Thinking about a roof cleaning in Accokeek Md?
Roof cleaning just makes sense? It’s more than just curb appeal. It’s the life of your roof as well. These organisms, gloeocapsamagma, GCM, is what the black staining is. Then there is moss and lichens. These organisms are shortening the life of your roof. They are a pest eating your roof. We treat the organisms on your roof as a pest. Cleaning your roof with a proven non pressure method will add years to your roof at a fraction of the price of replacing it!
We are so confident of our roof cleaning method
We offer a free 5 year written guarantee that your roof will will remain free of organic stains. This guarantee applies to whole roof cleanings only. We believe we have cleaned more roofs in Southern Maryland than anyone else. Hire the company that uses the safest method, and the roof cleaning lasts the longest, in writing.
Here is a before and after picture of a roof cleaning we did on a house that may look just like yours?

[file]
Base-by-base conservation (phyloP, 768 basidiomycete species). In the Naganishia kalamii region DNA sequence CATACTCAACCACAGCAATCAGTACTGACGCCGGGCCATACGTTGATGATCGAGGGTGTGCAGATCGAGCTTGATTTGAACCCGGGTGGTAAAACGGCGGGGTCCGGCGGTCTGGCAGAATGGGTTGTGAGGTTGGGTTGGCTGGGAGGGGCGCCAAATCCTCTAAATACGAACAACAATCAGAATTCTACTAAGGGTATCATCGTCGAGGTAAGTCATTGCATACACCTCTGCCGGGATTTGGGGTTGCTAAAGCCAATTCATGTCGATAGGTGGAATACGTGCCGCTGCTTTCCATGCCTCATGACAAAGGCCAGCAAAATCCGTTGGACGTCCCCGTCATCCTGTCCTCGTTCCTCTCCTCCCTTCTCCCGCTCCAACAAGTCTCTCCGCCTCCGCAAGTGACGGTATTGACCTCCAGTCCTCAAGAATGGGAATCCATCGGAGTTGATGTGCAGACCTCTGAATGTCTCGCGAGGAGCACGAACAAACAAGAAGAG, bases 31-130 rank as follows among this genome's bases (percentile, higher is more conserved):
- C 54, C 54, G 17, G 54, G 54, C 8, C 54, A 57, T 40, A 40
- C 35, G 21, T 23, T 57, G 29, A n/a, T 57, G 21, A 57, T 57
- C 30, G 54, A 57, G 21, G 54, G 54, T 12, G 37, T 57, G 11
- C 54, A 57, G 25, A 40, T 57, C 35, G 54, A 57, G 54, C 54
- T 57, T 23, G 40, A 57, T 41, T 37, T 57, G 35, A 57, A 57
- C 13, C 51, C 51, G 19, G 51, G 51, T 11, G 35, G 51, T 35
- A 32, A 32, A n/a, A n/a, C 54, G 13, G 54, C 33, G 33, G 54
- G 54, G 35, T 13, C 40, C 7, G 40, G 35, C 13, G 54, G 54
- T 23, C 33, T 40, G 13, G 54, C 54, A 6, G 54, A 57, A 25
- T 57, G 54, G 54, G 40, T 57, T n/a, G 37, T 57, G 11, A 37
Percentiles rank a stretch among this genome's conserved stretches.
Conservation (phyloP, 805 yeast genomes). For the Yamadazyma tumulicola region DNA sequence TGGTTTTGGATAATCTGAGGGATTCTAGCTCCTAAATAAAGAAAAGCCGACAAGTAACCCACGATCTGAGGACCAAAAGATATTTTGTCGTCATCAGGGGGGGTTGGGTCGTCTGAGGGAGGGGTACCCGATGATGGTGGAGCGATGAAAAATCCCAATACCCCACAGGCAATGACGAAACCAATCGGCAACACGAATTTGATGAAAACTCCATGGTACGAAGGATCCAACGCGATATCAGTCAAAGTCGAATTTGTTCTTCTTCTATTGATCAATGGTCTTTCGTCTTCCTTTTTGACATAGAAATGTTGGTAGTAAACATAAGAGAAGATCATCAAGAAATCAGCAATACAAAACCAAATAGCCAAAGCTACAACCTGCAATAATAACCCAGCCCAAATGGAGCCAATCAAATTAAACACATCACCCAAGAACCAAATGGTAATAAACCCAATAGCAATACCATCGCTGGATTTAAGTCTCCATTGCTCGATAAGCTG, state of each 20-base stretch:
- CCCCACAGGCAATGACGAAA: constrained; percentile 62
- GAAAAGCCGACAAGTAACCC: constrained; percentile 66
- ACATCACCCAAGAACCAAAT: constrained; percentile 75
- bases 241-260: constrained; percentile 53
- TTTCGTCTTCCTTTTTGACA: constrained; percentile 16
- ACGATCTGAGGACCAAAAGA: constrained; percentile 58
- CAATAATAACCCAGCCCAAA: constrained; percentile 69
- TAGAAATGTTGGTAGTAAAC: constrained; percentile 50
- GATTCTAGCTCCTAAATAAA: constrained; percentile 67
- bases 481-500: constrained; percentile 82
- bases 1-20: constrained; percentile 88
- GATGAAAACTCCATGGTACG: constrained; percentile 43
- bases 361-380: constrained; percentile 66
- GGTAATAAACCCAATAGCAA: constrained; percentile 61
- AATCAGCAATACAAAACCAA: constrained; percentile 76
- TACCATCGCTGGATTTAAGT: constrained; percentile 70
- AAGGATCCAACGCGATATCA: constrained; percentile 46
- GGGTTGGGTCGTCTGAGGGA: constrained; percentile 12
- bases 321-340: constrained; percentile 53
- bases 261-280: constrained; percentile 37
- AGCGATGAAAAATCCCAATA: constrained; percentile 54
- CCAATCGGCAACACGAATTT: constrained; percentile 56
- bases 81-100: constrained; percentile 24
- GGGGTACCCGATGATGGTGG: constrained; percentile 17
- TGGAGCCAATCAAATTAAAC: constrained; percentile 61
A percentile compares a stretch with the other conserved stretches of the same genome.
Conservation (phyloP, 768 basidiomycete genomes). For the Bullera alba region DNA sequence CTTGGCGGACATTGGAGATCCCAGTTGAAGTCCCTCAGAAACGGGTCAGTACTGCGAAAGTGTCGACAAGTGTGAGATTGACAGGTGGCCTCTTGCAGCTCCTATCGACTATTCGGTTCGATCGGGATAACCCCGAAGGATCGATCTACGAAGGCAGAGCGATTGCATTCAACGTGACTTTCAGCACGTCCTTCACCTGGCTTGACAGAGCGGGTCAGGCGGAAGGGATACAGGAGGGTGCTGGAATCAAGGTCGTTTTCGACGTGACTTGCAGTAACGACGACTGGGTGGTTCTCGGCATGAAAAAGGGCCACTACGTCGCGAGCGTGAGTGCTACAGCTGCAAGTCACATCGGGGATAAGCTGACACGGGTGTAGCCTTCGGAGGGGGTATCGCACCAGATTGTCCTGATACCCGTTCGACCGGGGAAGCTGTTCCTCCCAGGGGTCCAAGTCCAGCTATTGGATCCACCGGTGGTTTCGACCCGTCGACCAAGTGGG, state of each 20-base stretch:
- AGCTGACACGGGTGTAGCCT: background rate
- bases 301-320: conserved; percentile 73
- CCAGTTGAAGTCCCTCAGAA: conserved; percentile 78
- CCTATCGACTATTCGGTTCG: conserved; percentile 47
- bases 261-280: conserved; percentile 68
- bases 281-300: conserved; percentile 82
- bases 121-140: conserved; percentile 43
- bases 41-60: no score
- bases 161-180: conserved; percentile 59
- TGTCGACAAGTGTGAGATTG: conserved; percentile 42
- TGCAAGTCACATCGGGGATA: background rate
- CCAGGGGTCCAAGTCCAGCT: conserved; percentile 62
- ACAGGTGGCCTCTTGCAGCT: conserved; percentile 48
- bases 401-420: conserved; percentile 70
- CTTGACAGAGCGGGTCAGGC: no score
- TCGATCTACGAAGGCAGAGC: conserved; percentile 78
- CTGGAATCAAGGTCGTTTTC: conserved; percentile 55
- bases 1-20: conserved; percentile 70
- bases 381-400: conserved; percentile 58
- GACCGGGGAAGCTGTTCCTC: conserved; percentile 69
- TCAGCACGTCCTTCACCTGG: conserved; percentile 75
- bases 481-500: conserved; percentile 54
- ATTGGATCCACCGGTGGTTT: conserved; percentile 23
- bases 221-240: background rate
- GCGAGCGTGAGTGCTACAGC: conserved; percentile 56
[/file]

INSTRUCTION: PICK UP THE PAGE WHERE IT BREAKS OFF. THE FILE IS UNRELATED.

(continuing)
non pressure roof cleaning before
non pressure roof cleaning after
Captain John Smith was the first European to see the Accokeek area when he sailed up the Potomac River. Father Andrew White, an English Jesuit missionary, later visited the Indian village and chief in nearby Piscataway. English farmers and planters settled the area in the late 17th century, and Christ Episcopal Church was established in 1723. Marshall Hall was an outstanding colonial home southwest of Accokeek, in the river bottomlands near Bryans Road.
Henry and Alice Ferguson settled in Accokeek when they purchased “Hard Bargain Farm” overlooking the Potomac River in 1922, as a vacation retreat. Henry Ferguson (1882–1966), an Ivy League-educated man (Harvard and Yale), worked for the Geological Survey starting in 1911. Alice Leczinska Lowe Ferguson (1880–1951), wife of Henry Gardiner Ferguson, trained as a painter at the Corcoran School of Art in Washington, D.C, and had interests in archeology as well. Supposing it to be the site of the Moyaone (or Moyoane) Indian Village in Accokeek visited by Captain John Smith, during his early explorations of North America, in the 1930s Alice Ferguson initiated archeological excavations. She wrote papers on the Piscataway Indians. A recent source states that while the site is probably not the one described by Captain John Smith, it is nonetheless still important. In 1966, the Accokeek Creek Site was made a National Historic Landmark.